2. Dorothy peddled her bicycle in a mad rush towards home as the tornado moved across the countryside. Her little dog huddled in the bike’s basket, his whining drowned out by the raging wind. With the twister moments away from the house, Dorthy managed to grab her dog and run inside. Finding the place deserted, she flung herself onto her bed and shut her eyes in a vain attempt to hide from the vortex as it overtook the house. Everything went black.

    In the morning, Auntie Em and her husband, with the help of their farm hands, searched through the rubble until they located Dorothy’s body. She was laying on her bed, clutching the still body of her beloved dog. They held a service in her honor the next day. Everyone commented to the greaving family that Dorothy had plenty of courage, and a huge heart. Secretly they gossiped how she needed some brains, seeing how she ran into the house instead of the storm cellar where her family had stayed safe and passed the time playing checkers and rummy.

  3. Come on, this isn’t fair! I mean, here we writers are trying to impress the heck out of fans and you want us to admit we write bad prose????

    HOWEVER, I was whining about having to write the book blurb for the next Moon Shadow novel to April (you’ve seen her post here). She seemed to think it couldn’t be that hard. So, I told her to go ahead and write it. I *know* what the novel is about, and it wasn’t helping me, so I figured how bad could it be? Well, I’m entering this on her behalf. You be the judge:

    Horace the gargoyle knew he was in trouble when the pigeons started gathering. Once, when his years numbered very few, he had been scoured by the vicar’s wife. It had not been pleasant but that would have been a cakewalk compared to dealing with The Birds.

    Can Horace keep himself together? Do pigeons doodoo with aim and purpose? Read on and find out!

    She should get points for creativity!!! And generosity. Not just anyone can write this stuff!!!

  4. E.J. Jones /

    The Sleeper: A Retelling of “Sleeping Beauty”

    Her beauty was paralyzing, he thought, his own immobility only exceeded by her deathlike slumber on her bed of angel-wing feathers. He admired every inch, shuddering with joy as he proceeded: her cascade of golden-sunlight locks, her cobalt-blue eyes (these, of course, were shut, but they were open and wakeful in his memory), her flawless peach skin that was marred only by the streaks of ebony lashes upon her nobly high cheekbones, her . . . lips.

    He had never actually kissed a girl before (save his good mother and sisters), but he would have thrust a dagger through his own breast rather than leave the princess when he had the faintest hope of saving her from a century’s nightmares and, possibly, horrific sleep apnea. With another shudder, this one of anticipation, he pressed his own, rather inferior lips against hers –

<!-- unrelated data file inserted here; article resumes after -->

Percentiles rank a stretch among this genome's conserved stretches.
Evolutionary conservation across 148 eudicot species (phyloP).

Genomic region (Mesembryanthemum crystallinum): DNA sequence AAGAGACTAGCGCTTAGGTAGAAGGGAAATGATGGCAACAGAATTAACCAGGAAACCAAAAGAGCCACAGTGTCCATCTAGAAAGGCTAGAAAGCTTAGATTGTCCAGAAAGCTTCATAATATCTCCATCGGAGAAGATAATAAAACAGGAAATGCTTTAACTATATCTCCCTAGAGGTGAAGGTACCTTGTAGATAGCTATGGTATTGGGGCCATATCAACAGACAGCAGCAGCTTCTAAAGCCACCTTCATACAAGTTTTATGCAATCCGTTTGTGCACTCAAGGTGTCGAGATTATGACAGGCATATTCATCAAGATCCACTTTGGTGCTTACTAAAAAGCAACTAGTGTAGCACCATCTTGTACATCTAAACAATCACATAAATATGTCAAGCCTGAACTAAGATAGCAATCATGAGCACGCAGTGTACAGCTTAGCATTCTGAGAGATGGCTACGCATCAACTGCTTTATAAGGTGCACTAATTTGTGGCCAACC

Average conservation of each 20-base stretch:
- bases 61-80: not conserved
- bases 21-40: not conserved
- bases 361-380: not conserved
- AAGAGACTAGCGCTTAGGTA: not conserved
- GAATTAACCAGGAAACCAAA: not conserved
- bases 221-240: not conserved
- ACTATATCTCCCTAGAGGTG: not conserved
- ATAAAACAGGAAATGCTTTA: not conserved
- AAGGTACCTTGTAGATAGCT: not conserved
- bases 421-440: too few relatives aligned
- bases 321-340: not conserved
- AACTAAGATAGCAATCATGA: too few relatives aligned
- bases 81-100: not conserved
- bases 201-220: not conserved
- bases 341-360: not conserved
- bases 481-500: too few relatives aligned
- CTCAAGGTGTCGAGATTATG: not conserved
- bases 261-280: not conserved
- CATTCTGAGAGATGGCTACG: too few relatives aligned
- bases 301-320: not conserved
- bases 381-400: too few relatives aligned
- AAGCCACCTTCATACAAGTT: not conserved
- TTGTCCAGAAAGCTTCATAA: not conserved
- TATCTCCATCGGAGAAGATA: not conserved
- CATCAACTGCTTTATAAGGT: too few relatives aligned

A deep, rumbling voice emanated from her willowy throat. “Villain, unhand me! I am not the fair princess that you believe me to be, but her true love and favorite ninepins partner, in that order! Just as the curse took hold, I took her place upon her bed in order to protect her from foul knaves such as yourself from laying their meaty paws upon her!”

    “Fear not,” breathed the prince in a surprisingly high, melodic voice. “For I am the very same princess you protected so well! Your love has set me free from my curse!”

    The two embraced.

    “Shall we play once more at ninepins, my love?” he murmured into her hair.

    “Let us go at once! But,” she added, wagging her slender finger at him, “we must take care to avoid . . . THE DREADED SLEEPER!”

  5. There’s a part of me that really wants to do this, but I feel like it goes against every fantasy fan fibre in me to write bad fantasy on PURPOSE (Noooooooo)!
    Also I’m afraid of the repressed overused fantasy tropes that are going to crawl out of my memory. (NOOOOOO!!!!!)

    But these were SO entertaining to read, and very funny.

    (I’ve also never heard of Bad Hemingway or Faux Faulkner before. Research time!)

  6. This was very difficult, but the winner is E.J. Jones.

    E.J,if you live in the USA, you win a book of your choice from our stacks.
    Please contact me (Marion) with your choice and a US address. Happy reading, and let’s hope you pick something better-written than our intentionally bad selections!

    Thank you all for a very entertaining contest.